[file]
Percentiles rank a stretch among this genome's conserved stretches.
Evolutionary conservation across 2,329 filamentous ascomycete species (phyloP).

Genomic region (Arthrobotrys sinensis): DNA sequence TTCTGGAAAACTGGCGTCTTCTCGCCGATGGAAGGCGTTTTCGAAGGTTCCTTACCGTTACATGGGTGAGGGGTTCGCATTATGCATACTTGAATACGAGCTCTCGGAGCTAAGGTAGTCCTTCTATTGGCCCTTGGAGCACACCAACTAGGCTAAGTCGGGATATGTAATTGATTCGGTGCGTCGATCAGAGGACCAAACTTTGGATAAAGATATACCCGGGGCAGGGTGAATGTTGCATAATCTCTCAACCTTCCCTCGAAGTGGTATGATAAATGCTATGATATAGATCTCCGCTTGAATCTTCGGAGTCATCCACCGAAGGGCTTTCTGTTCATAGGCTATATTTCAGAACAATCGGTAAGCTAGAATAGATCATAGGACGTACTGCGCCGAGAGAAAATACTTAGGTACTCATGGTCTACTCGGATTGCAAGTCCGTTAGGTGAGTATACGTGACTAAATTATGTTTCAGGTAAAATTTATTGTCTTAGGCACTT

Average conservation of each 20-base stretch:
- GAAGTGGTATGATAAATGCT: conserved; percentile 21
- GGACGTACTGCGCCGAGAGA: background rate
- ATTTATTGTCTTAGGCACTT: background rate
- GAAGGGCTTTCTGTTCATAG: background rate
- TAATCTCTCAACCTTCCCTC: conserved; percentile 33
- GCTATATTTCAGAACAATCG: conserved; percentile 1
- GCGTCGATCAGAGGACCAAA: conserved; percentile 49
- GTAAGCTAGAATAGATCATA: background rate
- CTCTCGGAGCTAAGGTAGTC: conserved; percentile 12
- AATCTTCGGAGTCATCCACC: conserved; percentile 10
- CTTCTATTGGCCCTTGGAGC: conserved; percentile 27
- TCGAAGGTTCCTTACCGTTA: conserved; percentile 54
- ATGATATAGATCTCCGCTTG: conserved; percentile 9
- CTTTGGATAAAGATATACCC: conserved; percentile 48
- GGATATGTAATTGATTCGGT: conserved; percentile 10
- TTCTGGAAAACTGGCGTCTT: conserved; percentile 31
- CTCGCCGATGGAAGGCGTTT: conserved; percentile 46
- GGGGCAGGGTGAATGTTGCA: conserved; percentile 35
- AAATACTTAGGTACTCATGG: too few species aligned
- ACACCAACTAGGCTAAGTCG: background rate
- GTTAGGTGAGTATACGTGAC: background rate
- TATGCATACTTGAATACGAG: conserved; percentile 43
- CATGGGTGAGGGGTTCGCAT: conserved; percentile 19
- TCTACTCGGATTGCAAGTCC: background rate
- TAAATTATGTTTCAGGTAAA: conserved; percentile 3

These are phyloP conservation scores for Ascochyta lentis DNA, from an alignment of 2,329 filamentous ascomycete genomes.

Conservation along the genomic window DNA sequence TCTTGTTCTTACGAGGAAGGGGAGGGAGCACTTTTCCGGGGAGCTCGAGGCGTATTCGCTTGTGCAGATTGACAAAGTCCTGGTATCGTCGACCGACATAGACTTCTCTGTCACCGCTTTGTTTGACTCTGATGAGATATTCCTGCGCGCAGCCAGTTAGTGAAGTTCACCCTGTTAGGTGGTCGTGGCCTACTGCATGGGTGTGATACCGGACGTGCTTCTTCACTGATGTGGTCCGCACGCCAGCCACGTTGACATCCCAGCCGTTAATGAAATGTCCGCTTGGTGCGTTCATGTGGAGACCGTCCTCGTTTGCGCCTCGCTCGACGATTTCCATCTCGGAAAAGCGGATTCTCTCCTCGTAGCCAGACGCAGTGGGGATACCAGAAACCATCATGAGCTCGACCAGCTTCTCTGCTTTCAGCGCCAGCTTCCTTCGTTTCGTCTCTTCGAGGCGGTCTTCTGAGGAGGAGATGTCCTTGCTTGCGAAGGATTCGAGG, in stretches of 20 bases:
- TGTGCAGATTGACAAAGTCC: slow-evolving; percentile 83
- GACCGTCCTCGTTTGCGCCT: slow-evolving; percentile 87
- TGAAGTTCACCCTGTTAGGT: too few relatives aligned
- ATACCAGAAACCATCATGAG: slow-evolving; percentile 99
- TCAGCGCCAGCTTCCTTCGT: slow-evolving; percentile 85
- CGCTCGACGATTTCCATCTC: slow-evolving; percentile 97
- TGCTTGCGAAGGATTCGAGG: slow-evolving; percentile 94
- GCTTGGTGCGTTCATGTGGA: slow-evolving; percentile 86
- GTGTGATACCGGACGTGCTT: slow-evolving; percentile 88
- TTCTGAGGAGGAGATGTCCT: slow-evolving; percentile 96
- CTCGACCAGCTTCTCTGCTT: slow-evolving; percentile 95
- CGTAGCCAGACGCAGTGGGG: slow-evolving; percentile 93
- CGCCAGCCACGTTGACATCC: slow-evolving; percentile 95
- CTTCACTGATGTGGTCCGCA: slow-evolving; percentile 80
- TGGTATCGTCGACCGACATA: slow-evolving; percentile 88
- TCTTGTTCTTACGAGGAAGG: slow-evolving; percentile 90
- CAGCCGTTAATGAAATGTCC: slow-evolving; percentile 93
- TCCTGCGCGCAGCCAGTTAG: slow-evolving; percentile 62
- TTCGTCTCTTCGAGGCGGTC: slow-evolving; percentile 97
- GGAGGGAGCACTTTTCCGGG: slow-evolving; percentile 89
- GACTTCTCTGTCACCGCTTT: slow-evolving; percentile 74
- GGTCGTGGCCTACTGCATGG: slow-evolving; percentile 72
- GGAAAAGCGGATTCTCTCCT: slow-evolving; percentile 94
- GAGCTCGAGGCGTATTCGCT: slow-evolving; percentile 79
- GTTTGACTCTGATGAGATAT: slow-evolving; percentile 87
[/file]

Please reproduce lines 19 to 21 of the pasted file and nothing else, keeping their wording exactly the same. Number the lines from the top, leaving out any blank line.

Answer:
- GGATATGTAATTGATTCGGT: conserved; percentile 10
- TTCTGGAAAACTGGCGTCTT: conserved; percentile 31
- CTCGCCGATGGAAGGCGTTT: conserved; percentile 46